PHILOSOPHICAL PROBLEMS OF DANCE CRITICISM
THE DEFINITION OF "DANCE"
by Julie Charlotte Van Camp
Copyright Julie Charlotte Van Camp 1981
All Rights Reserved
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Definitions of "dance" are of philosophical interest for several reasons, even though definitions are notoriously elusive and may be of limited value ultimately in understanding the phenomenon of dance and in resolving other philosophical issues.
First, a preliminary examination of extensional definitions of examples of dance and a review of the complex characteristics of dance is useful in developing accurate and adequate explanations of the artform as it is practiced, appreciated, and evaluated. At least some of the misunderstandings of dance seem to have resulted from unwarranted assumptions about characteristics of the artform. For example, human movement is almost certainly a necessary condition of dance and its most distinctive characteristic. However, movement is by no means sufficient, and the ontological status and identity of dance performances cannot be understood solely in terms of movement. In addition, understanding the special role of the human body as an instrument of dance is necessary to account for the dance world's interest in factors not perceivable in a performance and the artform's unusual identity standards.
The numerous attempts by dance theorists to define and
describe the artform are thus important articulations of the nature of the elusive artform. Seriously inadequate definitions evidence theories likely to be inadequate with regard to other philosophical claims, such as identity and ontological status. Definitions are intimately tied to more comprehensive theories on dance, as demonstrated in an analysis by Selma Jeanne Cohen of four theorists who, "Because they have variant conceptions of the nature of dance and of its function in society, . . . propose diverse means for achieving their ends." (1) Cohen also makes the important observation that "variety of conclusions is a healthy sign," (2) and that "final validity" is not a major concern at this time in the history of the artform. (3)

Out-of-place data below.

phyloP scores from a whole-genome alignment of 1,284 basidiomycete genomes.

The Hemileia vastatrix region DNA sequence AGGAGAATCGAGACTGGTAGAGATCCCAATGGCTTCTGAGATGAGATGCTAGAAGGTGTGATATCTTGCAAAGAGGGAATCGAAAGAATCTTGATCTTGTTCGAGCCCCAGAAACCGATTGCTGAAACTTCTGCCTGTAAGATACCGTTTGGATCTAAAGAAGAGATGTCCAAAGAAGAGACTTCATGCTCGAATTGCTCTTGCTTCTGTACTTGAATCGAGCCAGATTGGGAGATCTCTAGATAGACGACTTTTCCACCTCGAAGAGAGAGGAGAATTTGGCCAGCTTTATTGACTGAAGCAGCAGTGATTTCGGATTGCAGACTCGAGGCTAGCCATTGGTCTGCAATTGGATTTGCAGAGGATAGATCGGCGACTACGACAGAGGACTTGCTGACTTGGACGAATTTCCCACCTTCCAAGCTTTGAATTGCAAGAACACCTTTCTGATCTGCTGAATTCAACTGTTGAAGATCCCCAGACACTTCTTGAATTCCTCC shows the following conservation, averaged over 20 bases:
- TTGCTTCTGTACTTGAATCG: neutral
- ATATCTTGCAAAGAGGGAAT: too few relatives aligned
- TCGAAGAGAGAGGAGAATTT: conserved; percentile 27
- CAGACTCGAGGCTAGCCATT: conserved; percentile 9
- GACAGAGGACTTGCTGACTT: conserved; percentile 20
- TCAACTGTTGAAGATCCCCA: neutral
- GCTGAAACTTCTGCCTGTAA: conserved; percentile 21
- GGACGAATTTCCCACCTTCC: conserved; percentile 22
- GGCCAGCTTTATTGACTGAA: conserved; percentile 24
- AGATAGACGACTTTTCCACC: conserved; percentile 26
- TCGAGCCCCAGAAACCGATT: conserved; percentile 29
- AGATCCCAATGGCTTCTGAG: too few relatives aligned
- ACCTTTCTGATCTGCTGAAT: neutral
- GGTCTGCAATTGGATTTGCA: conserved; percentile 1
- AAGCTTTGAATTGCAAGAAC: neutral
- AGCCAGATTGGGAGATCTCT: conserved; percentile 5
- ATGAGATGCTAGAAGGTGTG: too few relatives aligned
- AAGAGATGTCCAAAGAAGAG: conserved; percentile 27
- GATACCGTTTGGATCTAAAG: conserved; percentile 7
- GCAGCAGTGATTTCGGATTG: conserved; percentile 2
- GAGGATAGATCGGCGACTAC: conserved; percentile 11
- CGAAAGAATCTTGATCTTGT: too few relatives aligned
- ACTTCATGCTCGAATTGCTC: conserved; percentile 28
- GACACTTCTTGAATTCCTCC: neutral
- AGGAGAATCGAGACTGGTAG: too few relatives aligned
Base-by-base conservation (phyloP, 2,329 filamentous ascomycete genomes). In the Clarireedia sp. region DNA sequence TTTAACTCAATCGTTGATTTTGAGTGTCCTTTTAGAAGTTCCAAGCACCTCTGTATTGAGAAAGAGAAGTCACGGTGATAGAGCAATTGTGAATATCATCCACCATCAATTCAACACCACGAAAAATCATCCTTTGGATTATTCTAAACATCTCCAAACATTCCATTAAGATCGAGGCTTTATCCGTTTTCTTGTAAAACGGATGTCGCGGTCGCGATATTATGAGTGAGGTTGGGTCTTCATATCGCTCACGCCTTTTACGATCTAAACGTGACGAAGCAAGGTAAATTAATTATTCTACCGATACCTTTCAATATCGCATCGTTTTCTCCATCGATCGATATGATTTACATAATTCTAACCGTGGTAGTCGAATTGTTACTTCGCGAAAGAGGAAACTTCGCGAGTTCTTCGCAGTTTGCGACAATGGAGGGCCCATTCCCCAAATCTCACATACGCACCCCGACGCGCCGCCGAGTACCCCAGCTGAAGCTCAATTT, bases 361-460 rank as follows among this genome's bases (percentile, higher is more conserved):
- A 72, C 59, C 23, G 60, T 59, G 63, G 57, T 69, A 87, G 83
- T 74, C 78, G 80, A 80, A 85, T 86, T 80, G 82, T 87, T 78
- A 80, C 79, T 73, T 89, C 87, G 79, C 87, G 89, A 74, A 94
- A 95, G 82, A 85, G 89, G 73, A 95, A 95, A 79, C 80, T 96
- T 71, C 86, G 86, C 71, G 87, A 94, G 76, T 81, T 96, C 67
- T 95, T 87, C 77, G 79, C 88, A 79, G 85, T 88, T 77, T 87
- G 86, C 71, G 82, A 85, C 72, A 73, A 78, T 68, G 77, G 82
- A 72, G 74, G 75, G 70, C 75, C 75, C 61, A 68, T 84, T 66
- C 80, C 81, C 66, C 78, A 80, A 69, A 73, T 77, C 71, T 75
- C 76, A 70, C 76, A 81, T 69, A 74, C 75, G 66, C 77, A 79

A second reason for examination of the definition of "dance" is that it promises to contribute some understanding to the definition of "art" itself. Defining any artform is difficult. Dance is no exception, with its multitude of genres, the diverse components in any dance performance, and puzzling borderline phenomena. Still, definition of an individual artform is a more manageable and possibly more fruitful approach to understanding art than the more commonly attempted definition of "work of art." Further, a definition of "work of art" as a conjunction of the definitions of individual artforms, as has been proposed by Monroe Beardsley, (4) for example, should include definitions of such artforms as dance and opera, along with music, painting, and literature.
A third reason for defining "dance" is that it lays
important groundwork for specifying what critics are, or should be, evaluating. Definition of an artform is not necessarily the same thing as specifying the aesthetic object, understood in the sense of the proper object of criticism. (5) However, identifying the proper object of criticism involves distinguishing those things which are critically relevant from those which are not. Understanding the phenomenon of dance from a descriptive perspective should assist in those normative inquiries, especially for an artform about which so little is understood. For example, whether music is a necessary condition of "dance" is of interest in determining whether auditory images should be included in the proper object of criticism.
A fourth reason why definitions of dance are of philosophical interest is that in much extant writing on dance, "mere" definition is really a statement of normative critical principles, and possibly, as well, views on ontology and epistemology. Such theory-laden definitions are not unique to dance, or even art generally, but they shed important light on a young artform still grappling with the most rudimentary questions of what it is and ought to be. Writers have disagreed sharply on the definition of dance, underscoring the lively interest in the issue.